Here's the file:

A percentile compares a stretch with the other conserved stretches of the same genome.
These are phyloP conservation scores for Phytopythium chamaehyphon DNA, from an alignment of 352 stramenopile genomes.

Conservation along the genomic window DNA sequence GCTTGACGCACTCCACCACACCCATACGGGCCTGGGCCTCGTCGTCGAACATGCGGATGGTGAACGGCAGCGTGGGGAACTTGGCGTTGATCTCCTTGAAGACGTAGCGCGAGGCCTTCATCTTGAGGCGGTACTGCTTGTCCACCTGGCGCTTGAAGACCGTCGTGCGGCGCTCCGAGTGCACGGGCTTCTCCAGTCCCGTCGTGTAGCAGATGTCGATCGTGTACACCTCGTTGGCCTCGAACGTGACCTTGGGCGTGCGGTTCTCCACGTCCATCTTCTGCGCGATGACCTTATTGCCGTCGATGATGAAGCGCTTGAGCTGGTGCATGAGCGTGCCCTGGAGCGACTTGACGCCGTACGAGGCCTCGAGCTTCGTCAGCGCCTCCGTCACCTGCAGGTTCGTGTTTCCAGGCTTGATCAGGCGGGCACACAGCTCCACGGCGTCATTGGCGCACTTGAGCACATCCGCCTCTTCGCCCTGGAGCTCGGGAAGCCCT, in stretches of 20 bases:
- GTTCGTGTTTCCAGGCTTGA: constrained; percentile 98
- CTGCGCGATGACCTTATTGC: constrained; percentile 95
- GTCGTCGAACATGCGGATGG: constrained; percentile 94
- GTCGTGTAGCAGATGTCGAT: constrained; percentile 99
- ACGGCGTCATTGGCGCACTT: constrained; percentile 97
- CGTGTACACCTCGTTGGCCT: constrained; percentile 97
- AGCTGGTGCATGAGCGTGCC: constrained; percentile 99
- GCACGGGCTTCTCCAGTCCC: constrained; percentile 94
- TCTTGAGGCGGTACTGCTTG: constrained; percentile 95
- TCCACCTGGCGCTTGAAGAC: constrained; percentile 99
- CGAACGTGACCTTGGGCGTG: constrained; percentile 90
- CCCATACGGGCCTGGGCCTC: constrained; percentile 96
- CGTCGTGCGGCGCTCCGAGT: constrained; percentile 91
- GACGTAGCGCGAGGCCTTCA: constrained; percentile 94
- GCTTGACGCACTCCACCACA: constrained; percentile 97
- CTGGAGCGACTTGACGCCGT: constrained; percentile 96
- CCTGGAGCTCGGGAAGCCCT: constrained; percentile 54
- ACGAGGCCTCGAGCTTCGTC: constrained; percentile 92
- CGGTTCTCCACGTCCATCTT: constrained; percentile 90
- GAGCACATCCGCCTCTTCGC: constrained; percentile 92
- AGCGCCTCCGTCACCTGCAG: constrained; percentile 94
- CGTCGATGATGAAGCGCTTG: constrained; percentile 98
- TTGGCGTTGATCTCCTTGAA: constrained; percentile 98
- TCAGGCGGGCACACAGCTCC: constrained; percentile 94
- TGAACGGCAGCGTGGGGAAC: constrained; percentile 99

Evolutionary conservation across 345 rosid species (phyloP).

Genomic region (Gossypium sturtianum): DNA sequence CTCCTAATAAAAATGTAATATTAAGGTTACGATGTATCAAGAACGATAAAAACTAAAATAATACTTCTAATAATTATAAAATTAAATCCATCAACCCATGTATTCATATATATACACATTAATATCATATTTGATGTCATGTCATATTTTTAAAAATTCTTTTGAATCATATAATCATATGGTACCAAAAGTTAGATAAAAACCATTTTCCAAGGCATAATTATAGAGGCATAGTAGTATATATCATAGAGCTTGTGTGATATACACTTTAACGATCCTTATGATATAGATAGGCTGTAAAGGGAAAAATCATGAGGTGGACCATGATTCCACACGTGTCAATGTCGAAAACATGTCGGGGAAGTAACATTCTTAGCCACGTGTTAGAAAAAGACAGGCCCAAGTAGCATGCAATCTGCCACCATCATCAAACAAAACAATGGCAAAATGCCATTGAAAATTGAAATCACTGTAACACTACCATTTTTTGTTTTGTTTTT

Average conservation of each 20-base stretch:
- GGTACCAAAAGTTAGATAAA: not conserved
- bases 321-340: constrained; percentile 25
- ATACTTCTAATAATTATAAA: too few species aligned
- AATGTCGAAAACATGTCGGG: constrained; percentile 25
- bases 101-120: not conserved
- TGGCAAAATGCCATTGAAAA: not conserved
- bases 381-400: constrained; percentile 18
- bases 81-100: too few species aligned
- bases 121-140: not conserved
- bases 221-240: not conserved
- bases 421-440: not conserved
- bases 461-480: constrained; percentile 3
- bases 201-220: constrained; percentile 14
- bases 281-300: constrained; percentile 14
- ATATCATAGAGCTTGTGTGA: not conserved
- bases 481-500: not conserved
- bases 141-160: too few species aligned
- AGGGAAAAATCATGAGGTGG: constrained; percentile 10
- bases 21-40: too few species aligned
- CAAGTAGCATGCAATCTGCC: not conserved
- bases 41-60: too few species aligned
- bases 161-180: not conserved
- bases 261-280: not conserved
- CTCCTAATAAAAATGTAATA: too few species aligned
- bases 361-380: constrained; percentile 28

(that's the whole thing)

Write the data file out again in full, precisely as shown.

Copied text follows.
A percentile compares a stretch with the other conserved stretches of the same genome.
These are phyloP conservation scores for Phytopythium chamaehyphon DNA, from an alignment of 352 stramenopile genomes.

Conservation along the genomic window DNA sequence GCTTGACGCACTCCACCACACCCATACGGGCCTGGGCCTCGTCGTCGAACATGCGGATGGTGAACGGCAGCGTGGGGAACTTGGCGTTGATCTCCTTGAAGACGTAGCGCGAGGCCTTCATCTTGAGGCGGTACTGCTTGTCCACCTGGCGCTTGAAGACCGTCGTGCGGCGCTCCGAGTGCACGGGCTTCTCCAGTCCCGTCGTGTAGCAGATGTCGATCGTGTACACCTCGTTGGCCTCGAACGTGACCTTGGGCGTGCGGTTCTCCACGTCCATCTTCTGCGCGATGACCTTATTGCCGTCGATGATGAAGCGCTTGAGCTGGTGCATGAGCGTGCCCTGGAGCGACTTGACGCCGTACGAGGCCTCGAGCTTCGTCAGCGCCTCCGTCACCTGCAGGTTCGTGTTTCCAGGCTTGATCAGGCGGGCACACAGCTCCACGGCGTCATTGGCGCACTTGAGCACATCCGCCTCTTCGCCCTGGAGCTCGGGAAGCCCT, in stretches of 20 bases:
- GTTCGTGTTTCCAGGCTTGA: constrained; percentile 98
- CTGCGCGATGACCTTATTGC: constrained; percentile 95
- GTCGTCGAACATGCGGATGG: constrained; percentile 94
- GTCGTGTAGCAGATGTCGAT: constrained; percentile 99
- ACGGCGTCATTGGCGCACTT: constrained; percentile 97
- CGTGTACACCTCGTTGGCCT: constrained; percentile 97
- AGCTGGTGCATGAGCGTGCC: constrained; percentile 99
- GCACGGGCTTCTCCAGTCCC: constrained; percentile 94
- TCTTGAGGCGGTACTGCTTG: constrained; percentile 95
- TCCACCTGGCGCTTGAAGAC: constrained; percentile 99
- CGAACGTGACCTTGGGCGTG: constrained; percentile 90
- CCCATACGGGCCTGGGCCTC: constrained; percentile 96
- CGTCGTGCGGCGCTCCGAGT: constrained; percentile 91
- GACGTAGCGCGAGGCCTTCA: constrained; percentile 94
- GCTTGACGCACTCCACCACA: constrained; percentile 97
- CTGGAGCGACTTGACGCCGT: constrained; percentile 96
- CCTGGAGCTCGGGAAGCCCT: constrained; percentile 54
- ACGAGGCCTCGAGCTTCGTC: constrained; percentile 92
- CGGTTCTCCACGTCCATCTT: constrained; percentile 90
- GAGCACATCCGCCTCTTCGC: constrained; percentile 92
- AGCGCCTCCGTCACCTGCAG: constrained; percentile 94
- CGTCGATGATGAAGCGCTTG: constrained; percentile 98
- TTGGCGTTGATCTCCTTGAA: constrained; percentile 98
- TCAGGCGGGCACACAGCTCC: constrained; percentile 94
- TGAACGGCAGCGTGGGGAAC: constrained; percentile 99

Evolutionary conservation across 345 rosid species (phyloP).

Genomic region (Gossypium sturtianum): DNA sequence CTCCTAATAAAAATGTAATATTAAGGTTACGATGTATCAAGAACGATAAAAACTAAAATAATACTTCTAATAATTATAAAATTAAATCCATCAACCCATGTATTCATATATATACACATTAATATCATATTTGATGTCATGTCATATTTTTAAAAATTCTTTTGAATCATATAATCATATGGTACCAAAAGTTAGATAAAAACCATTTTCCAAGGCATAATTATAGAGGCATAGTAGTATATATCATAGAGCTTGTGTGATATACACTTTAACGATCCTTATGATATAGATAGGCTGTAAAGGGAAAAATCATGAGGTGGACCATGATTCCACACGTGTCAATGTCGAAAACATGTCGGGGAAGTAACATTCTTAGCCACGTGTTAGAAAAAGACAGGCCCAAGTAGCATGCAATCTGCCACCATCATCAAACAAAACAATGGCAAAATGCCATTGAAAATTGAAATCACTGTAACACTACCATTTTTTGTTTTGTTTTT

Average conservation of each 20-base stretch:
- GGTACCAAAAGTTAGATAAA: not conserved
- bases 321-340: constrained; percentile 25
- ATACTTCTAATAATTATAAA: too few species aligned
- AATGTCGAAAACATGTCGGG: constrained; percentile 25
- bases 101-120: not conserved
- TGGCAAAATGCCATTGAAAA: not conserved
- bases 381-400: constrained; percentile 18
- bases 81-100: too few species aligned
- bases 121-140: not conserved
- bases 221-240: not conserved
- bases 421-440: not conserved
- bases 461-480: constrained; percentile 3
- bases 201-220: constrained; percentile 14
- bases 281-300: constrained; percentile 14
- ATATCATAGAGCTTGTGTGA: not conserved
- bases 481-500: not conserved
- bases 141-160: too few species aligned
- AGGGAAAAATCATGAGGTGG: constrained; percentile 10
- bases 21-40: too few species aligned
- CAAGTAGCATGCAATCTGCC: not conserved
- bases 41-60: too few species aligned
- bases 161-180: not conserved
- bases 261-280: not conserved
- CTCCTAATAAAAATGTAATA: too few species aligned
- bases 361-380: constrained; percentile 28